Russell is a Django core dev.
Class based views were introduced two years ago, but they weren’t greeted with universal acclaim. So he’s here to clear up the mess and hopefully make it all more clear for everyone.
In the beginning of Django, there were only views. Function-based views. No generic views.
Next, because of DRY, don’t repeat yourself, several generic views were added. Listing objects, editing an object, for instance. Editing something happens so often that a generic view inside Django seemed like a good idea.
There are some problems here, though. The configuration you can do is limited by the arguments you can give in your URL configuration. No control over the logic view. You can’t pass in an alternative view. There’s no re-use between views.
You could “fix” this by adding more and more arguments and allow passing in callables and so, but in the end you’re almost building what you’d already get with object oriented class inheritance... So...
Next: class based views. It landed in Django 1.3 after it didn’t work out to get it in 1.1 or 1.2.
Then the wheels fell off. What went wrong?
Fundamental confusion over purpose. There were two problems being solved at the same time. The two: class based views and class based generic views.
Class based views are only a class-based variant on function-based views that handles get/post/put/delete. Classed based views will give you a lot for free. Automatic OPTIONS requests handling. And naive HEAD handling. You wouldn’t have that with a function based view. And you can modify it.
Class based generic views use class based views as a base. They’re re-writes of the existing function-based generic views. But a bit better and especially much more extensible.
Confusion over implementation choices. The reasons were good, but the reasons weren’t clear.
The whole discussion and the choices behind it can be found in the django wiki.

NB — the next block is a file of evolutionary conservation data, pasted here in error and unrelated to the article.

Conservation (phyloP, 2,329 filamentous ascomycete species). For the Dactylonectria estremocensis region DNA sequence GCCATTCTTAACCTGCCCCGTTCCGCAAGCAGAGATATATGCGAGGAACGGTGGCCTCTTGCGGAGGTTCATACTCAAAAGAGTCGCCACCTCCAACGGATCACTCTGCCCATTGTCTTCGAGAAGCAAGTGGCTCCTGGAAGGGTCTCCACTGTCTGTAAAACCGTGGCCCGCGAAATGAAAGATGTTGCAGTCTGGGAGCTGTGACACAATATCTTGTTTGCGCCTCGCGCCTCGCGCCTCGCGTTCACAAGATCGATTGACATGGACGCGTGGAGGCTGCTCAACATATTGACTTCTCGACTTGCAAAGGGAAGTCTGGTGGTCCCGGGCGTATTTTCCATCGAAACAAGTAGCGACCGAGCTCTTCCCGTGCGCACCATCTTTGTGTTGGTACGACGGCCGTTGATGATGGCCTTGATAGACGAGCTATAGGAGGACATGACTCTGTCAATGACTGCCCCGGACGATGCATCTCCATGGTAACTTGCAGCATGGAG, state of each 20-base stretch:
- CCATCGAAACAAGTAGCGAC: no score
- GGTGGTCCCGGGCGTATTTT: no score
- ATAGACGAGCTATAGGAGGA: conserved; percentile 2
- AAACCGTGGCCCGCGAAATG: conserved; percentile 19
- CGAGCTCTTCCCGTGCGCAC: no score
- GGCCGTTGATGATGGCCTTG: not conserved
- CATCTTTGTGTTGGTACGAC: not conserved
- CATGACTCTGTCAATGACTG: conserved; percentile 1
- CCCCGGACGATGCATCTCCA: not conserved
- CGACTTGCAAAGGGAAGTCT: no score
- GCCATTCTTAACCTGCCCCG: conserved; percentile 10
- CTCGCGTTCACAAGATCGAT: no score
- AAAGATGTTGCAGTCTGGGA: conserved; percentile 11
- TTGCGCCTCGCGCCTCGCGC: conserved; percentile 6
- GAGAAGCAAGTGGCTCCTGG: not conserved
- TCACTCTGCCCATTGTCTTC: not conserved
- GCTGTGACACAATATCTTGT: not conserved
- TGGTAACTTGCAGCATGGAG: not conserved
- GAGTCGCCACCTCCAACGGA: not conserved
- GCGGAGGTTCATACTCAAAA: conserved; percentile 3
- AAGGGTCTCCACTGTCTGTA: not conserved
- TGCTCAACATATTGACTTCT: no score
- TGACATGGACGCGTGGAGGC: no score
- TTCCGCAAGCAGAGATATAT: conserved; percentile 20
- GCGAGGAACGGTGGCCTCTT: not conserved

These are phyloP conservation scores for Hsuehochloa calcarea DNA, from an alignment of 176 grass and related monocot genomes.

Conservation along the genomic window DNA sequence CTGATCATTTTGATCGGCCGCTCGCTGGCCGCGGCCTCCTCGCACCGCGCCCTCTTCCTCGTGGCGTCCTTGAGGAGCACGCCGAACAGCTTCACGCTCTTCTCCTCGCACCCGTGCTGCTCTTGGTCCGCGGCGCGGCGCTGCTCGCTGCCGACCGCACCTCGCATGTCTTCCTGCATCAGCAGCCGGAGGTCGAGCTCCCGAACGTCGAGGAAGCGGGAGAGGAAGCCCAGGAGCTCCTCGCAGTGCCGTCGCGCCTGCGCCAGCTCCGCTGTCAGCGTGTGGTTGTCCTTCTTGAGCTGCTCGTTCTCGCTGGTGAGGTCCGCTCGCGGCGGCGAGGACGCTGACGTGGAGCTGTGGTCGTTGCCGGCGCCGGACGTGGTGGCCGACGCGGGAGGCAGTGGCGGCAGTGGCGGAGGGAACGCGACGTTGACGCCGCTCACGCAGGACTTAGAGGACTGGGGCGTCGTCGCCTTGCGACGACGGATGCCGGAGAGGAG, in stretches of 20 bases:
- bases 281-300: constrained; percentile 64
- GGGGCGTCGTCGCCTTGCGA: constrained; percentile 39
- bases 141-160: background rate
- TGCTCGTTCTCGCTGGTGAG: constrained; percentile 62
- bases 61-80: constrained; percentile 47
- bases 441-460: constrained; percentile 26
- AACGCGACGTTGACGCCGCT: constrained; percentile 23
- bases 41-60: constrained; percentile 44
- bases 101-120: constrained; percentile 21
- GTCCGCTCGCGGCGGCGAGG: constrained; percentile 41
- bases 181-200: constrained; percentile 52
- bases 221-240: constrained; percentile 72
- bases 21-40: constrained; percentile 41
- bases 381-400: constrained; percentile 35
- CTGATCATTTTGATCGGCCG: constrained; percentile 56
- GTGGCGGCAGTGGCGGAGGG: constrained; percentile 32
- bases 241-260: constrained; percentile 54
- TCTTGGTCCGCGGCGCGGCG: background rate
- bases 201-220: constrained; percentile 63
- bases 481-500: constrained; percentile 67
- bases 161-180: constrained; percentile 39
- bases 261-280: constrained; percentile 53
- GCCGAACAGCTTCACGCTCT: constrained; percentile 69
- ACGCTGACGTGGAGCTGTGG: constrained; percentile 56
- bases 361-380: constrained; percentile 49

The biggest question is about instantiation. What is being instantiated?
How? When? At the start, once, or for every single request? How do you pass
in configuration? What’s the lifespan of an instance? Can you safely assign
self? What are the expectations?
Note: the admin was already always class based. And it had state problems
self would leak state to other requests).
In the end, all this was what resulted in the
MyView.as_view(). as_view() results in a class factory. Otherwise they’d
have to change the
urls.py contract. A view is currently a callable. It
would have to be changed to “a callable or a class”. It was a value judgment
in the end.
Ravioli code. It wasn’t spagghetti code, but ravioli. A package with unknown contents.
The generic class based views are made with a whole bunch of mixin
classes. The edit view (
UpdateView) consists of 9 (mixin) classes. See
Why would you go through this 9-level madness? Yes, we have a complex class hierarchy. But the reason is that you can easily customize it.
Ravioli tastes good! Maximum reuse of core logic. Extremely flexible. Easy to add your own functionality. But you need to learn it, that is the price you pay for the power you get. Learning means documentation, so...
Bad documentation. The initial documentation was bad. It is now better, but it needs to be made better still.
The biggest thing that needs fixing after the documentation is how to handle
But... did we solve the right problems with the generic views? Modern websites have different problems. Multiple forms. Conditional forms. Continuous scrolling instead of pagination. AJAX support. PJAX (see yesterday’s ajax+django talk). Multiple “actions” per page.
In discusions, always make sure you whether you mean CBV or CBGV (class based views or class based generic views).
Suggestion made later during the questions: call the latter just “generic views”. The old function based generic views are gone, so...
Docs still can be improved.
Experiment with APIs. Django’s admin is a useful case study. Why not do that with an API and make it easier to create your custom admin?
My name is Reinout van Rees and I work a lot with Python (programming language) and Django (website framework). I live in The Netherlands and I'm happily married to Annie van Rees-Kooiman.
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